France said earlier on Thursday it would boost security on transport and in public places after the killing of French tourist Herve Gourdel by Islamic State sympathizers in Algeria.
Britain, the closest U.S. ally in the past decade’s wars, announced on Thursday that it too would join air strikes against Islamic State targets in Iraq, after weeks of weighing its options. Prime Minister David Cameron recalled parliament, which is expected to give its approval on Friday.
While Arab countries have joined the coalition, Washington’s traditional Western allies had been slow to answer the call from U.S. President Barack Obama. But since Monday, Australia, Belgium and the Netherlands have said they would send planes.
The Western allies have so far agreed to join air strikes only in Iraq, where the government has asked for help, and not in Syria, where strikes are being carried out without formal permission from President Bashar al-Assad. France said on Thursday it did not rule out extending strikes to Syria, too.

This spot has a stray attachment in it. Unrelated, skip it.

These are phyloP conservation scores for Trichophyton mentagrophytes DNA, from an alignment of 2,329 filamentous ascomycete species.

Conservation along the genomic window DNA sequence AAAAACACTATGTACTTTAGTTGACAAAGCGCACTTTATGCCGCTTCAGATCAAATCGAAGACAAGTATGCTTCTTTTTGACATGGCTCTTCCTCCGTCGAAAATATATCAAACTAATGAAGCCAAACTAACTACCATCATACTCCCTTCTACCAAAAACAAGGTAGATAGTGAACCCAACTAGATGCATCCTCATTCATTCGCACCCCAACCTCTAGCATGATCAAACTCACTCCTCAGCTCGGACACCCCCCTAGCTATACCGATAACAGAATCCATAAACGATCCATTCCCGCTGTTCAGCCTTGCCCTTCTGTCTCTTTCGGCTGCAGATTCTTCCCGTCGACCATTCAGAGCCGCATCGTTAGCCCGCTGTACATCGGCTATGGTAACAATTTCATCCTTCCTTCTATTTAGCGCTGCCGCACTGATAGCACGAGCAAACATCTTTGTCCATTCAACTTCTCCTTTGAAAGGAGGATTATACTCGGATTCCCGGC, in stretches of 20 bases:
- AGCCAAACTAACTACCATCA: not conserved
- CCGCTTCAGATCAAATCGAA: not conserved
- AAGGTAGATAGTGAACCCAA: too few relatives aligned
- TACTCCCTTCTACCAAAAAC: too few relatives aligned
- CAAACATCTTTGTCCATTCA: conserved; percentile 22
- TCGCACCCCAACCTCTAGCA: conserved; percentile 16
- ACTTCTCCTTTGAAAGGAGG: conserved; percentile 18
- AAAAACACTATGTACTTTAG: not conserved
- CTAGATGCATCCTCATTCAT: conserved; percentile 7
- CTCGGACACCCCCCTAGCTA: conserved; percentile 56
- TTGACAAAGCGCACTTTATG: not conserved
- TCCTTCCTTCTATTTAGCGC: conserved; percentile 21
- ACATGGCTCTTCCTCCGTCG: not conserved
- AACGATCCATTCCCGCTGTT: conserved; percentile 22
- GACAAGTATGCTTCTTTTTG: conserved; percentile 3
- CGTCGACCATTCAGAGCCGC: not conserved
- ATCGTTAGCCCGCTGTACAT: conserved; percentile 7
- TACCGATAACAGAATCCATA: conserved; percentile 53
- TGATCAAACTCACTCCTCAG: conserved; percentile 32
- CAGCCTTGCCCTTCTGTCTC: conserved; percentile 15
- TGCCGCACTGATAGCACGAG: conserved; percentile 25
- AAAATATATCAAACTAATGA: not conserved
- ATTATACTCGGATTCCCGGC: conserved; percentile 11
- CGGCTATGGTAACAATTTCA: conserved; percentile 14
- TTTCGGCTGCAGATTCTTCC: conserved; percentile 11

Overnight, U.S.-led air strikes in eastern Syria killed 14 Islamic State fighters, according to a monitoring group, while on the ground, Kurdish forces were reported to have pushed back an advance by the Islamists toward the border town of Kobani.
The air raids follow growing alarm in Western and Arab capitals after Islamic State, a Sunni militant group, swept through a swath of Iraq in June, proclaimed a “caliphate” ruling over all Muslims, slaughtered prisoners and ordered Shi’ites and non-Muslims to convert or die.
More than 120 Islamic scholars from around the world, including many of the most senior figures in Sunni Islam, issued an open letter denouncing Islamic State. Challenging the group with theological arguments, they described its interpretation of the faith as “a great wrong and an offense to Islam, to Muslims and to the entire world.”
“You have misinterpreted Islam into a religion of harshness, brutality, torture and murder,” said the letter, signed by figures from across the Muslim world from Indonesia to Morocco.